More than 100 police and security guards, including riot squad members, were deployed to the capital’s Boeung Kak lake community yesterday to block a protest that, at times, involved only three shouting women.
About 50 members of the Boeung Kak community tried to march from Village 22 in the capital’s Daun Penh district to the Council of Ministers to demand authorities overturn fellow Boeung Kak activist Yorm Bopha’s guilty verdict and resolve their years-long land dispute.
Police and municipal security guards placed roadblocks across the main exits from Boeung Kak at about 7am, preventing activists converging on the Peace Palace, where representatives from more than 120 countries have been convening as part of the UNESCO 37th World Heritage Committee meetings.
The protesters at first tried to push past the barricades before many retreated to the sand dunes of the now filled-in lake, where they burned 11 straw effigies of “corrupt officials” and held UNESCO’s and visiting countries’ flags.
This left only three women standing eye to eye with throngs of police.
“We had to block them in,” one police officer told reporters. “We’re afraid they will stop traffic outside the Council of Ministers.”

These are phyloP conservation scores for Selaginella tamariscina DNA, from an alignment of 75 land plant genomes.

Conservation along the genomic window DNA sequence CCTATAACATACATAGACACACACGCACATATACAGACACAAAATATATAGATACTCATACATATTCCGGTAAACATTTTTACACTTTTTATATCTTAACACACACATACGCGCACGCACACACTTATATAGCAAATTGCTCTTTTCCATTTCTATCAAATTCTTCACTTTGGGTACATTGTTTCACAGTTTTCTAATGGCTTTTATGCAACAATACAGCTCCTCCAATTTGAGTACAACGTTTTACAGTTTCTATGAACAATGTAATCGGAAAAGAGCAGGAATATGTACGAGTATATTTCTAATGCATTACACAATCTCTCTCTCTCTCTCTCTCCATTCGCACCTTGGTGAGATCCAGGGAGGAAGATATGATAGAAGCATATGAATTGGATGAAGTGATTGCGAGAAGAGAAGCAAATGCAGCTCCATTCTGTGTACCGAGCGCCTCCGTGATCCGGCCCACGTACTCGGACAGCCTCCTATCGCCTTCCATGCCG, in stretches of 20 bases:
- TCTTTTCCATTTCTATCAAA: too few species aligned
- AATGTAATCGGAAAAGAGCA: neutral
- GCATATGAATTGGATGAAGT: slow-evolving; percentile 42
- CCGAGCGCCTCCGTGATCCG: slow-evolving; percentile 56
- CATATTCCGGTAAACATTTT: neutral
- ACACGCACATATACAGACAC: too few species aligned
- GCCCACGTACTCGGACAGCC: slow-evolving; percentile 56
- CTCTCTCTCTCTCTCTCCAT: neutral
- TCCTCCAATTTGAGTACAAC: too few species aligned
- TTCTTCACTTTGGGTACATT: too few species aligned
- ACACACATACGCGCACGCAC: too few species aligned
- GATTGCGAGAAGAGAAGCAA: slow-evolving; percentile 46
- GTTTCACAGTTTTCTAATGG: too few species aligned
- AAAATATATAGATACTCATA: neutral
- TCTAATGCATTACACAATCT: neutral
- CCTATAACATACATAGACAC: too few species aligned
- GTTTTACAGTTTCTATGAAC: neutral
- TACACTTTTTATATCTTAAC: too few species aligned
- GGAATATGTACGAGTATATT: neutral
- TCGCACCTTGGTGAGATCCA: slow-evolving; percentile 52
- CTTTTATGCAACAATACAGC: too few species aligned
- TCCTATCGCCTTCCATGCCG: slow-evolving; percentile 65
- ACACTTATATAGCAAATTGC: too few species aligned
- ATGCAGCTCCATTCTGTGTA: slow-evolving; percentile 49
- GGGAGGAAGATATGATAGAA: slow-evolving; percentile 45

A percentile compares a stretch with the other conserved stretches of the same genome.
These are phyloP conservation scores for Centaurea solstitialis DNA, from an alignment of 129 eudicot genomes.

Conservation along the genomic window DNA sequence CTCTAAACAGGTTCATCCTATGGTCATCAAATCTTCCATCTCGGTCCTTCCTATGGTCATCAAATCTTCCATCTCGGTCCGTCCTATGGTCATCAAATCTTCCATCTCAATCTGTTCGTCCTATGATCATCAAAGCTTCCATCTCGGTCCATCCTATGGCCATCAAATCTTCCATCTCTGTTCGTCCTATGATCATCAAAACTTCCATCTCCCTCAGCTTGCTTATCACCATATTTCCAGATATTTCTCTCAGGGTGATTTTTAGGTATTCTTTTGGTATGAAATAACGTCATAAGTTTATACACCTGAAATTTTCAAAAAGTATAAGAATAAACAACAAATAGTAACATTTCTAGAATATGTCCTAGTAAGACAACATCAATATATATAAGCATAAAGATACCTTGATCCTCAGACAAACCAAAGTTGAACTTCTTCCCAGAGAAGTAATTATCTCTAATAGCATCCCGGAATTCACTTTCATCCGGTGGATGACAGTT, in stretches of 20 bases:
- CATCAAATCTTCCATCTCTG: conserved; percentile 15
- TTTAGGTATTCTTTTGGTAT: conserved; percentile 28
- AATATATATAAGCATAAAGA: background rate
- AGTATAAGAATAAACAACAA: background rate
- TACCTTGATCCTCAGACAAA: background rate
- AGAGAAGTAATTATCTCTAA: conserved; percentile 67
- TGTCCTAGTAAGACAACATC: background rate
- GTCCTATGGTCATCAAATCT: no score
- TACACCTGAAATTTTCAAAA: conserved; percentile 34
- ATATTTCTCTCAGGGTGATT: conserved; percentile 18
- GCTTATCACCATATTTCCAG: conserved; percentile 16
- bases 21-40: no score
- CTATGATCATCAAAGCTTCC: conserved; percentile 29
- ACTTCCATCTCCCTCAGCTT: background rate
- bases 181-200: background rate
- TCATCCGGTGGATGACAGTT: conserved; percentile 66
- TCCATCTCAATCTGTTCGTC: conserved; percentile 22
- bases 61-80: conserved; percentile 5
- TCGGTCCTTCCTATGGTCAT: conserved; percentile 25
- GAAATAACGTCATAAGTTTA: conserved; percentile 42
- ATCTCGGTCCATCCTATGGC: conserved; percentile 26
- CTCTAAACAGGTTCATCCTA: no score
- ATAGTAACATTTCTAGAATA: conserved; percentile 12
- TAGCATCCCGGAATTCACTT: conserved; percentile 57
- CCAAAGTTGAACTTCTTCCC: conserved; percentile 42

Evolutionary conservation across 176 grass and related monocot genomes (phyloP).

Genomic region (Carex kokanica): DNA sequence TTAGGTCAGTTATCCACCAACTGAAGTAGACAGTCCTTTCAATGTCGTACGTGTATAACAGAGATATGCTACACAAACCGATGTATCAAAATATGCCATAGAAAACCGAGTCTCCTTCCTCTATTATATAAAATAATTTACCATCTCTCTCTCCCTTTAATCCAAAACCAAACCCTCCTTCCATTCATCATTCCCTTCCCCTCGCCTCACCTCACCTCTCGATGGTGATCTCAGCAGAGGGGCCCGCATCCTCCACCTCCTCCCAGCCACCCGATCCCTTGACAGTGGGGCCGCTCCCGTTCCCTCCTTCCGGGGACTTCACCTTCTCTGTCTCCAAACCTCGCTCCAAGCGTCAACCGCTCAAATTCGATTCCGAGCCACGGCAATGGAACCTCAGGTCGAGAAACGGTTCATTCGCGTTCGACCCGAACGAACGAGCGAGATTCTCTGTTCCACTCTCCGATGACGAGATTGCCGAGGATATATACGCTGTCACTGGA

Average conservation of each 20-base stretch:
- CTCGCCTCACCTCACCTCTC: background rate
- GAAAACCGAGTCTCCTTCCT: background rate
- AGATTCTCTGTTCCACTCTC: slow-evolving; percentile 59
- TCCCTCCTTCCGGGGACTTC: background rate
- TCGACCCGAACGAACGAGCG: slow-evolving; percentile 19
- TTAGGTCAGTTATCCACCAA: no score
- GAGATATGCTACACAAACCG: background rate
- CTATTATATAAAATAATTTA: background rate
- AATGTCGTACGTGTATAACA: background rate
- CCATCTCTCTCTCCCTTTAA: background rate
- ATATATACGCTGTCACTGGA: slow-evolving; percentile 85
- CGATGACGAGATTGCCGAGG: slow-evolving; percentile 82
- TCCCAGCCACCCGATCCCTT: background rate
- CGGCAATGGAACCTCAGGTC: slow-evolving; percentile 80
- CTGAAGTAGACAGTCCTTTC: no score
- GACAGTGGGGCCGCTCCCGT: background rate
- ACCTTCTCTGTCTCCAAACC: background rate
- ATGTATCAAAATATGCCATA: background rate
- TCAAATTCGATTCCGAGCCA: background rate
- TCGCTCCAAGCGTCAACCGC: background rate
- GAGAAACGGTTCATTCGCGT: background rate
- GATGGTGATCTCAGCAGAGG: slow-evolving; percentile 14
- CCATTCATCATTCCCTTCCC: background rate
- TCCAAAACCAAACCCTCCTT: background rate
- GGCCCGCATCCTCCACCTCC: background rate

Blocked entrances spurned drivers trying to enter or leave, while many of the police protecting the barricades had little to do – a point underscored by the fact some of them were asleep.
Housing Rights Taskforce secretariat director Sia Phearum said he was disappointed the government had denied the protesters their right to freedom of expression.
“The government was afraid they would protest in front of the Council of Ministers,” he said. “They’re scared to lose their credibility with other countries. But I don’t think this kind of thing works.”
The crackdown brought back memories of police threatening to detain children and other street sellers in order to “protect” world leaders visiting for last November’s ASEAN summit.
It also bore resemblance to the treatment of villagers detained before the same summit for spray-painting SOS on their roofs near the Phnom Penh International Airport to attract the attention of visiting US President Barack Obama.
Chan Putisak, a representative of Boeung Kak’s Village 1 community said yesterday he had wanted to tell the foreign delegates that he had yet to receive a land title.
“And we wanted to . . . ask Prime Minister Hun Sen to intervene,” he said. “But police blocked us.”
Phnom Penh municipal police chief Choun Sovann hung up the phone yesterday when asked about the roadblocks.
Long Dimanche, a spokesman for Phnom Penh Municipal Hall, could not be reached for comment.